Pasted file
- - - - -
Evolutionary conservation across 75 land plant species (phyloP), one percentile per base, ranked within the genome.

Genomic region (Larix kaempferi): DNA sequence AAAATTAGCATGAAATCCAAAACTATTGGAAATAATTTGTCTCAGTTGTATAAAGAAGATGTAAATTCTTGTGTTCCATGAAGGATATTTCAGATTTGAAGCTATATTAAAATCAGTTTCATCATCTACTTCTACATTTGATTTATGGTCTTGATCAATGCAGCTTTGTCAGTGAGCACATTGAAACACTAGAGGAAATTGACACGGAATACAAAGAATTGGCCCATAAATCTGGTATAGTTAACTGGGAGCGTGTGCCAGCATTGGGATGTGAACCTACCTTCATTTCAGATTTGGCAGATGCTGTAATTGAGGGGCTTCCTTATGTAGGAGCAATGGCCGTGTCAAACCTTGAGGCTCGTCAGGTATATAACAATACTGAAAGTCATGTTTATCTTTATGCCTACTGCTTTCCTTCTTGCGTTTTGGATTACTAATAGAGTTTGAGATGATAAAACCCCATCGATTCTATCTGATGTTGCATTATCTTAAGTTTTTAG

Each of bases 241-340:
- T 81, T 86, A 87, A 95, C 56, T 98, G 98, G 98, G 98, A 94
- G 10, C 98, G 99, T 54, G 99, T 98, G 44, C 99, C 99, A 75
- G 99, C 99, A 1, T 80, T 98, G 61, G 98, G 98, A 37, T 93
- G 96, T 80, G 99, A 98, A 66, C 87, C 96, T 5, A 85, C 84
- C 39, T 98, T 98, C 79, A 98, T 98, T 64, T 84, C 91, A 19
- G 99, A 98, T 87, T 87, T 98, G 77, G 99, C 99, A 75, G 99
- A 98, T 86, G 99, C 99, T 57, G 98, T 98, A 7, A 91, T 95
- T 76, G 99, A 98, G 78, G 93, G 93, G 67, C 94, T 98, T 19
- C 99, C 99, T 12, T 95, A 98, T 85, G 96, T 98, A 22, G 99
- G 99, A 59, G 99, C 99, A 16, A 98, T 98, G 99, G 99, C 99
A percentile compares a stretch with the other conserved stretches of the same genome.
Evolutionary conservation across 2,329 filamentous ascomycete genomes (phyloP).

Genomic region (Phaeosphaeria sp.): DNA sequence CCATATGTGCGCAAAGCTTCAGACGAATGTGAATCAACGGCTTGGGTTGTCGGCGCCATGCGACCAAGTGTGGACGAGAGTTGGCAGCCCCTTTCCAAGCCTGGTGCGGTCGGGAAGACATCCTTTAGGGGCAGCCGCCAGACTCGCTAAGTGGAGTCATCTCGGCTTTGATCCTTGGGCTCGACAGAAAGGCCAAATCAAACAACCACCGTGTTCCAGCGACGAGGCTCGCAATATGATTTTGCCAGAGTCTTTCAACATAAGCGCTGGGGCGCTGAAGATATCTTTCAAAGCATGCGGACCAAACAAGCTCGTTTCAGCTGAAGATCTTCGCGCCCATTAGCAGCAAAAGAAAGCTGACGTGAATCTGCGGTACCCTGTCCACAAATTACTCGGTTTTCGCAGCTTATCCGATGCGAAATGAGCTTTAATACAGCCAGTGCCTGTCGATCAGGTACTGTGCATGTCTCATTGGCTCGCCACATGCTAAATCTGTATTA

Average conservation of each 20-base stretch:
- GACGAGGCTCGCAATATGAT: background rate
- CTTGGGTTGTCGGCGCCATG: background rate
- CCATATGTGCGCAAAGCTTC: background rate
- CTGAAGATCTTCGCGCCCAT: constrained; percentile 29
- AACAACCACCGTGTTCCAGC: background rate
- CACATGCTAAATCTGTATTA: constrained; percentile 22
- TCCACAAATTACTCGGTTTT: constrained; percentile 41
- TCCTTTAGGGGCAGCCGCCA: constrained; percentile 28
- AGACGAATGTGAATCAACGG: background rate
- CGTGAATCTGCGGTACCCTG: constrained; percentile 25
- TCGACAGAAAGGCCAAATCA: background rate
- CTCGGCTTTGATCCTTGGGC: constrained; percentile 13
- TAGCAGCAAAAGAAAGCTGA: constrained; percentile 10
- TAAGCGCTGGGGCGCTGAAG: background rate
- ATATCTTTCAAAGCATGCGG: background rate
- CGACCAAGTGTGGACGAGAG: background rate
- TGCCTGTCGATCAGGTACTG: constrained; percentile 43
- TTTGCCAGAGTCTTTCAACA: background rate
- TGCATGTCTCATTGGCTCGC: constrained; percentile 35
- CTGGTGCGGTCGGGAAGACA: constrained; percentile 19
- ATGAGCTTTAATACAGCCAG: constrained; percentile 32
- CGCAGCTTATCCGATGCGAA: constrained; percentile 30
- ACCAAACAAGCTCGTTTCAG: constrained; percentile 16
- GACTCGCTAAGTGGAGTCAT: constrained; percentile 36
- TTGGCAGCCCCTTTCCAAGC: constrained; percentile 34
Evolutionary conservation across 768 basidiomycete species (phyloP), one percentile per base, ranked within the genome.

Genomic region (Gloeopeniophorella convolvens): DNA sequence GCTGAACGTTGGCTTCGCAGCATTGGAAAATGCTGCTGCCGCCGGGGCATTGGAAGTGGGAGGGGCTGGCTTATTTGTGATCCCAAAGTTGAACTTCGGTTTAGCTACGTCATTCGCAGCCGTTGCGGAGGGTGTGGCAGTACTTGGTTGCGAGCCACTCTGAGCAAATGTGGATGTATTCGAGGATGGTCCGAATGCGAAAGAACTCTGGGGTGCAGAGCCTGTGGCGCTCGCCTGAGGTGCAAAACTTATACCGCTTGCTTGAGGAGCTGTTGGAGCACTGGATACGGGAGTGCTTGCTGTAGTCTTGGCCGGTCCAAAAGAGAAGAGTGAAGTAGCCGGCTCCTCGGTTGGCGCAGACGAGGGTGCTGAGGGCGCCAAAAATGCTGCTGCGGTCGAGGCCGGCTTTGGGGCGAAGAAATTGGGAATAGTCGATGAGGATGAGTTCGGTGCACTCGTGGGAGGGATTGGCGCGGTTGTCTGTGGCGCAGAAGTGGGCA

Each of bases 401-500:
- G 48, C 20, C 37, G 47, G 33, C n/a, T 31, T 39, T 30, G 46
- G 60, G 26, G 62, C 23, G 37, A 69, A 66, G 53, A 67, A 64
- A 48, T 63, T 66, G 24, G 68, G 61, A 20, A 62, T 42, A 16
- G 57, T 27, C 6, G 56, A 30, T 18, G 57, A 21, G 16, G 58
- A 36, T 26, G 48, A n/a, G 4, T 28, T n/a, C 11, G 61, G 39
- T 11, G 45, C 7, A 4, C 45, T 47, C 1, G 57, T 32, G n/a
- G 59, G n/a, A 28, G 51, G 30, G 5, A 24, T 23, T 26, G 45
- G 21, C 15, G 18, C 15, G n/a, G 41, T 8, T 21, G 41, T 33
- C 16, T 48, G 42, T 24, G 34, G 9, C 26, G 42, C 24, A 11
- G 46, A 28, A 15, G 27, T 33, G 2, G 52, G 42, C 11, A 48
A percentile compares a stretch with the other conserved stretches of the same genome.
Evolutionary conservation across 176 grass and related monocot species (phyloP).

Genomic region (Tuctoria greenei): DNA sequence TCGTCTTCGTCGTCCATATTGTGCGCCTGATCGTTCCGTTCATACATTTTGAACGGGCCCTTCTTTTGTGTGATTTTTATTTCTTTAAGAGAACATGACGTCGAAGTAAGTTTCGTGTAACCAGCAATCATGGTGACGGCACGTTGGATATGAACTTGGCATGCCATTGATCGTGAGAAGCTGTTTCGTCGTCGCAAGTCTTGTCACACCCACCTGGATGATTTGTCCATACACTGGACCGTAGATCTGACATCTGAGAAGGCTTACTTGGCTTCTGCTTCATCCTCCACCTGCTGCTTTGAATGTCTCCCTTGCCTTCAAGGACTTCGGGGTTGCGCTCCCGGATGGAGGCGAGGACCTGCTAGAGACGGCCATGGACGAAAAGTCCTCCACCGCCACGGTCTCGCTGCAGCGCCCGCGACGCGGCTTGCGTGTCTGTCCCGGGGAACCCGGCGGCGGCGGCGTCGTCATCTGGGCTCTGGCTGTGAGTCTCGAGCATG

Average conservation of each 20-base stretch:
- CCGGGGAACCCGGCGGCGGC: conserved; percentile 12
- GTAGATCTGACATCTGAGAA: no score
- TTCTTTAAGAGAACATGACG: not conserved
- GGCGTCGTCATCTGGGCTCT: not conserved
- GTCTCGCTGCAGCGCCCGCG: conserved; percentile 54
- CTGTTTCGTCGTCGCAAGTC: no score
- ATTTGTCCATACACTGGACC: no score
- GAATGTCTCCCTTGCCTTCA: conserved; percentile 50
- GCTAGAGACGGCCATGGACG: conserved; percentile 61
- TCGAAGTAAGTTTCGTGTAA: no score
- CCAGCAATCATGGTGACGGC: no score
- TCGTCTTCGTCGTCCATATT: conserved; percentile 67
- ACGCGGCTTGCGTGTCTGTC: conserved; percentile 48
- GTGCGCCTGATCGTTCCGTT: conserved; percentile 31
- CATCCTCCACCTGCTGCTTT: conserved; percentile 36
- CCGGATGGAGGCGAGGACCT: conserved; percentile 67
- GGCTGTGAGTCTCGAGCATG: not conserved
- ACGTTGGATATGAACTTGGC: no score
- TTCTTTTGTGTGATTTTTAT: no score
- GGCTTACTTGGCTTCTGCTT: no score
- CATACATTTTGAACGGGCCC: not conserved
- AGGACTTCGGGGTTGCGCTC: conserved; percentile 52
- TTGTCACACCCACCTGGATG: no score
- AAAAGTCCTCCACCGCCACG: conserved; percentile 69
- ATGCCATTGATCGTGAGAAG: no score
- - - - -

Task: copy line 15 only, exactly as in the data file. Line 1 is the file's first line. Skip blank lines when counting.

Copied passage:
Evolutionary conservation across 2,329 filamentous ascomycete genomes (phyloP).